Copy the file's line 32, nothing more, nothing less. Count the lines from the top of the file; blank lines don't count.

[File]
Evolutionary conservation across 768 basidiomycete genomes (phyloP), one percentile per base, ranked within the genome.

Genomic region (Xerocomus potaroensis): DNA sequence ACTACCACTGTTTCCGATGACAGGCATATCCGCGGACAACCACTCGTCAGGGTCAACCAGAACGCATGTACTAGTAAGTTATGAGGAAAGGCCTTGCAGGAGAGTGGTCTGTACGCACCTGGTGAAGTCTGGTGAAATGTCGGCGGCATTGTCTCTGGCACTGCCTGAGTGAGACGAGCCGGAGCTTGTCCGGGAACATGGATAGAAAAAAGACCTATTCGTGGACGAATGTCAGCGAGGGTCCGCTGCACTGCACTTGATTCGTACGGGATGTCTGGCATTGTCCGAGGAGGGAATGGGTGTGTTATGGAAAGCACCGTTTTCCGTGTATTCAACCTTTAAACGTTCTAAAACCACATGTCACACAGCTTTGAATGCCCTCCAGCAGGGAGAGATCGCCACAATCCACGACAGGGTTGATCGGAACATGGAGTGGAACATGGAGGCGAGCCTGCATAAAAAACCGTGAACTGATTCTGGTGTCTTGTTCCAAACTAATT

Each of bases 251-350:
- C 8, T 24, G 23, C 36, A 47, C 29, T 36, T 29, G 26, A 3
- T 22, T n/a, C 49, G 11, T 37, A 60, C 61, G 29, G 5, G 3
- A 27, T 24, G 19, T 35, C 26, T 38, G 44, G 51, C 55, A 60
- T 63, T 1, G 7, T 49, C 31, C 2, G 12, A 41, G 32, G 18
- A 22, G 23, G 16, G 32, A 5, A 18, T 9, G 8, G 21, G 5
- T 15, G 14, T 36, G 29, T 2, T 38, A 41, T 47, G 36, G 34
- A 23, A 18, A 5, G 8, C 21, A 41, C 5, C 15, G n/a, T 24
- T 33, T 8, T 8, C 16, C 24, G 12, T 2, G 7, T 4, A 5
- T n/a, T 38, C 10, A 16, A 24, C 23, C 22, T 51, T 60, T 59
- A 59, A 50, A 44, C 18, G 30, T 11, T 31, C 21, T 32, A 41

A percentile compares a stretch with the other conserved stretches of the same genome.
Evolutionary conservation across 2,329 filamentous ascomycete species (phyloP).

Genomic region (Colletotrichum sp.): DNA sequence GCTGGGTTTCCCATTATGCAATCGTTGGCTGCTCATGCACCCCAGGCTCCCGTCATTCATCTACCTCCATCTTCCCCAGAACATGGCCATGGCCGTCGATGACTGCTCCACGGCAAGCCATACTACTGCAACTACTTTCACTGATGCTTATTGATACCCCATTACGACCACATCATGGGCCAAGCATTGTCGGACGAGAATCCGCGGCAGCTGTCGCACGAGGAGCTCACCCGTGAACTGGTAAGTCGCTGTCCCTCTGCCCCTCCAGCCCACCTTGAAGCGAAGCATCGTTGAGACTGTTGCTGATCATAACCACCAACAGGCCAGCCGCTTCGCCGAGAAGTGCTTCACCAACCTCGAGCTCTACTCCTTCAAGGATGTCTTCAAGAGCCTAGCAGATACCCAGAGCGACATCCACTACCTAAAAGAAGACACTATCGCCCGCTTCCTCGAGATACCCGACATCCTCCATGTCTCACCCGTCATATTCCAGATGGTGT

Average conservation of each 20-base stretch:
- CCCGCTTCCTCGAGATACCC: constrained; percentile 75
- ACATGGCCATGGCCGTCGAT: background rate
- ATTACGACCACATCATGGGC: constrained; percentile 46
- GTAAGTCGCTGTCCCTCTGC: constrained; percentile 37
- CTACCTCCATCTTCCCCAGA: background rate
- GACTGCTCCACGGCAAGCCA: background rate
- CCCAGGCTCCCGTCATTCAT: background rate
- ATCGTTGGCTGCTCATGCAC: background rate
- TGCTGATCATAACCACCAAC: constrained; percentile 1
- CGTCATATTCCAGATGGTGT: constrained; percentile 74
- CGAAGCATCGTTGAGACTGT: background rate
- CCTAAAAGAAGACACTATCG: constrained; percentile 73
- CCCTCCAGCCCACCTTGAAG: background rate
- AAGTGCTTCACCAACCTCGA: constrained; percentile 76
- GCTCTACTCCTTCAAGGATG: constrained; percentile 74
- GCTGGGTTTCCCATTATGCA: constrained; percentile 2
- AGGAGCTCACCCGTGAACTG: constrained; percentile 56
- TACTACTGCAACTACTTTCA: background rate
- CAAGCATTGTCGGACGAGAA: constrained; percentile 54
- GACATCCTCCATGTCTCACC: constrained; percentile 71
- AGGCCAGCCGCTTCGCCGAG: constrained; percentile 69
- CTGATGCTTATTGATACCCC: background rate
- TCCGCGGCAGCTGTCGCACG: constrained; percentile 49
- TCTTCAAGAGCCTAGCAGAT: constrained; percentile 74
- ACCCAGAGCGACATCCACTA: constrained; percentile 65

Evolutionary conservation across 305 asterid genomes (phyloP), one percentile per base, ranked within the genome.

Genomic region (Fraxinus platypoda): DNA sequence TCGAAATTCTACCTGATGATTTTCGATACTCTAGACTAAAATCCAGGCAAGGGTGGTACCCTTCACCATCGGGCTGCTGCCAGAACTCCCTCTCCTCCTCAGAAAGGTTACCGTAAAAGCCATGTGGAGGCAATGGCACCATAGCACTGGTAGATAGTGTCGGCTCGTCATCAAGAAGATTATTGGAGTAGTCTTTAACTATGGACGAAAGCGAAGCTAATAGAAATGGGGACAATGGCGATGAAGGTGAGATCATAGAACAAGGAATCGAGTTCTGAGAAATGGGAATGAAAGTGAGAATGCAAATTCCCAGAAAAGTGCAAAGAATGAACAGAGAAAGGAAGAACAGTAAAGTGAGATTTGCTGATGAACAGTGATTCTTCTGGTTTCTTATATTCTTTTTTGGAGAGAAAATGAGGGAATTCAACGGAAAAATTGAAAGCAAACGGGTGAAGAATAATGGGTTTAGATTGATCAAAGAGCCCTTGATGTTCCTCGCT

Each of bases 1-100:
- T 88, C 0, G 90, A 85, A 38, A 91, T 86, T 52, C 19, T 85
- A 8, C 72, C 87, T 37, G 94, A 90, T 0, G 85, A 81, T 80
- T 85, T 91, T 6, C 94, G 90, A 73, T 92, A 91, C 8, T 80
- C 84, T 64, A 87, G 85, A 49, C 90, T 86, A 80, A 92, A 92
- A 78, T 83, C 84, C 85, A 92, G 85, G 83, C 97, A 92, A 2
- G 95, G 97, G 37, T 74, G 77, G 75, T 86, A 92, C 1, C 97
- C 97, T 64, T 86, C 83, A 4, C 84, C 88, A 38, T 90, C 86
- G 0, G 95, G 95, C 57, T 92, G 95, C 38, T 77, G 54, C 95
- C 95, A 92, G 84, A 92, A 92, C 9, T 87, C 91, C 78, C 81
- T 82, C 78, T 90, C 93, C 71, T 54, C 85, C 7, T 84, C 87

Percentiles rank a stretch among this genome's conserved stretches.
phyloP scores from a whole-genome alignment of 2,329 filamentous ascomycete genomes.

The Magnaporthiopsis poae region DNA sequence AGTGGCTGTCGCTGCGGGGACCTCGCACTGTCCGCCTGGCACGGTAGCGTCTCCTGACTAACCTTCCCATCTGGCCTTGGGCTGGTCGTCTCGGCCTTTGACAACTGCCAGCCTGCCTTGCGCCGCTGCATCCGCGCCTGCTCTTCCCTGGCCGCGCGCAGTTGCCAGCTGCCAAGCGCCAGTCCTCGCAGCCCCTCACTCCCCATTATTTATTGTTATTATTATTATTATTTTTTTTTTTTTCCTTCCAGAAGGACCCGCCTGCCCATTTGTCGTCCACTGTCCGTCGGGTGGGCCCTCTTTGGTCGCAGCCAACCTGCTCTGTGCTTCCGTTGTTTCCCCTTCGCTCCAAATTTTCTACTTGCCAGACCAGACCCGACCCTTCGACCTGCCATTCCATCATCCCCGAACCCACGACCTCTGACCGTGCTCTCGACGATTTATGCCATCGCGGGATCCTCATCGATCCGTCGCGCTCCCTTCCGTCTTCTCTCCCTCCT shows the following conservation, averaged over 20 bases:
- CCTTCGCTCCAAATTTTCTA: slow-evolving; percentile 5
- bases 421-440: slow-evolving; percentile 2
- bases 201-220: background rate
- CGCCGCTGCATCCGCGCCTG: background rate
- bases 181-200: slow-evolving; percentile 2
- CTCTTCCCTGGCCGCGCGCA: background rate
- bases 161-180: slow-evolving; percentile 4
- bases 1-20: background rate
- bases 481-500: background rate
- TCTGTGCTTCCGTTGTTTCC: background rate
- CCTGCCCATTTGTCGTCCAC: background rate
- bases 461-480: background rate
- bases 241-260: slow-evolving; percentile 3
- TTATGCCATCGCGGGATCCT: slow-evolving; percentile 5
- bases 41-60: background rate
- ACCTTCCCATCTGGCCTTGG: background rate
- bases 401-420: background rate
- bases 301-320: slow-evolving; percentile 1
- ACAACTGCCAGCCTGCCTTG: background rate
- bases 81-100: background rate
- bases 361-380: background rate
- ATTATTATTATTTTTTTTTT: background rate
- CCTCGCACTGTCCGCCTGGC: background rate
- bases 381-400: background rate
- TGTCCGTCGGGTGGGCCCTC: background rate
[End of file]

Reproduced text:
- GCTCTACTCCTTCAAGGATG: constrained; percentile 74